My 386SX’s working Acer MIO-400 IO card


Last Saturday I fixed an old 1991 DFI 386SX motherboard that I’d been carting around with me for years, and had assumed was long-since unsalvageable. Today, I wanted to see if I could get it to recognise a floppy drive and, as a bonus, boot something from it.

Barring outstanding examples like the Commodore PC line (yes, they made them too!), most motherboards well into the early 1990s didn’t include onboard peripheral connections or drive controllers. It was up to the OEM, or the customer, to provide the requisite expansion cards.

This board was no different, but I knew I had a few options. For example, every ISA sound card I have sports an IDE controller for a CD-ROM, even though I don’t think I ever used them.

I ruffled through my legacy parts box, and found this amazing (and dusty!) ISA Acer MIO-400 KF Multi-IO card. Rather than needing separate cards for printer ports, serial, game ports, floppy drives, and IDE controllers, this integrated them all into one card, with jumpers on the board to tune their settings and enable/disable specific functions:

ISA Acer MIO-400 KF Multi-IO card

The AMI BIOS on the board supported defining two floppies, including high density 5.25 and 3.5-inch drives which was a relief. I connected the IO card to the board, a spare 3.5-inch drive with a floppy ribbon cable to the card (after the cable twist), and powered up the machine.

The first signs were not good. The BIOS reported an FDD controller failure error. I swapped to another floppy drive cable, re-seated the ISA card, and changed the mode set for the drive in the BIOS. No change.

DeOxit that socket! I sprayed some into several adjacent ISA slots, cleaned the contacts on the ISA card, and reinserted it one slot down from where it was before. As if this is about to become a recurring theme here, the machine no longer reported a controller error.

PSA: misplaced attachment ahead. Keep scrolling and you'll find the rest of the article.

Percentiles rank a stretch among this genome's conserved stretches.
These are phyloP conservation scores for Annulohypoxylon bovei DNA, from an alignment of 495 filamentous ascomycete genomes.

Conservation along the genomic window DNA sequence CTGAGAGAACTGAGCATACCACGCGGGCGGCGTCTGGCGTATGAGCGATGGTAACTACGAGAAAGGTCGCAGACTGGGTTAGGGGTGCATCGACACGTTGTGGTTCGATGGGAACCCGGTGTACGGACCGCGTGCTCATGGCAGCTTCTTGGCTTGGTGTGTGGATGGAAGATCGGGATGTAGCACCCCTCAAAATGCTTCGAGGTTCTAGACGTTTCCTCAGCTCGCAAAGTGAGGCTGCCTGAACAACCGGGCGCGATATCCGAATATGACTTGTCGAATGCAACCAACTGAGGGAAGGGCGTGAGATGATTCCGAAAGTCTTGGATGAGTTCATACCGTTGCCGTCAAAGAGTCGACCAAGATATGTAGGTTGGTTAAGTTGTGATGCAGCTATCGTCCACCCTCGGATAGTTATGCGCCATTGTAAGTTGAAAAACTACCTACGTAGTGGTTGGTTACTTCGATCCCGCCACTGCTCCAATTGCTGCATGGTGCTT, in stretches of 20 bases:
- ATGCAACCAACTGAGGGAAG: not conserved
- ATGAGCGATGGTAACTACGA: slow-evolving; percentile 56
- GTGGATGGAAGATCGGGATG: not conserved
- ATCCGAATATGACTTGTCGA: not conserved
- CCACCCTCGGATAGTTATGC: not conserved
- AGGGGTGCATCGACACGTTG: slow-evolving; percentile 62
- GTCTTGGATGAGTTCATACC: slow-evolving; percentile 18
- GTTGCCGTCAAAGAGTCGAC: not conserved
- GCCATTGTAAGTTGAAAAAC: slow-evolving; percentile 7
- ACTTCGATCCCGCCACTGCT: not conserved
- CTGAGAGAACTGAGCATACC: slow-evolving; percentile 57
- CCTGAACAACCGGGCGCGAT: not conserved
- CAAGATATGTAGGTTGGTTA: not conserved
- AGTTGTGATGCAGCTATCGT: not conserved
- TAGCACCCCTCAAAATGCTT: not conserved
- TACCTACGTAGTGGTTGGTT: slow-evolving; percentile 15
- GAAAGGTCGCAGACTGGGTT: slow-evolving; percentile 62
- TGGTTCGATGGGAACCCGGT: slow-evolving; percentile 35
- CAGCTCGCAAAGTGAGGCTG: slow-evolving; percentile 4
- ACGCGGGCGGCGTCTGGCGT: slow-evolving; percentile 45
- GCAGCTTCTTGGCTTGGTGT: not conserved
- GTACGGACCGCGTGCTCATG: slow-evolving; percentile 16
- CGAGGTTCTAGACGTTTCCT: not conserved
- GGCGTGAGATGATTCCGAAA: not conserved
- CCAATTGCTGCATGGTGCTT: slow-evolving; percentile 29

The next challenge was to see why the floppy drive had no signs of life. It didn’t seek on start with that familiar buzzing sound, and the board reported there was no bootable drive present. I confirmed I had the ribbon cable connected in the right orientation, with the red wire connected to pin 1 on the drive and the IO card.

At this point, I felt like I was trying my luck. The fact this 386SX board was fixed with most of its original memory, and this amazing old Oak VG-7000 VGA/EGA/CGA/Hercules ISA graphics card also worked, was unusual enough. Was it too much for me to expect this thirty-year old card would too?

Photo showing the TEAC drive connected to the MIO-400, and a DISKETTE BOOT FAILURE message.

I was sure the floppy drive worked, but I decided to swap it out for a TEAC 5.25-inch drive I use to test various encodings and densities. This time, the drive seek’d immediately on boot, and it attempted to read a boot disk with all those glorious whirring and clunking sounds. Huzzah! Being given a DISKETTE BOOT FAILURE here was expected, because it wasn’t a boot disk.

While the motherboard BIOS supported high-density drives, I assumed maybe the IO card itself didn’t. But just in case, I harvested another high-density 3.5-inch drive from my Pentium 1 desktop, and this time it worked. It booted off my MS-DOS 6.0 rescue disk without problems… and surprisingly quickly. COMTEST also confirmed it saw the two COM ports on the IO card too.

Forgive the Dutch Angle, but I suppose that happens when I get excited.

Photo showing COMTEST on the screen, showing the two available COM ports on the IO card.

I still have no idea what case I’ll put this thing in, what OSs it will eventually run, and what permanent storage it’ll end up with! But at least I have a way to boot and import data now :).

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Ruben Schade is a technical writer and infrastructure architect in Sydney, Australia who refers to himself in the third person. Hi!

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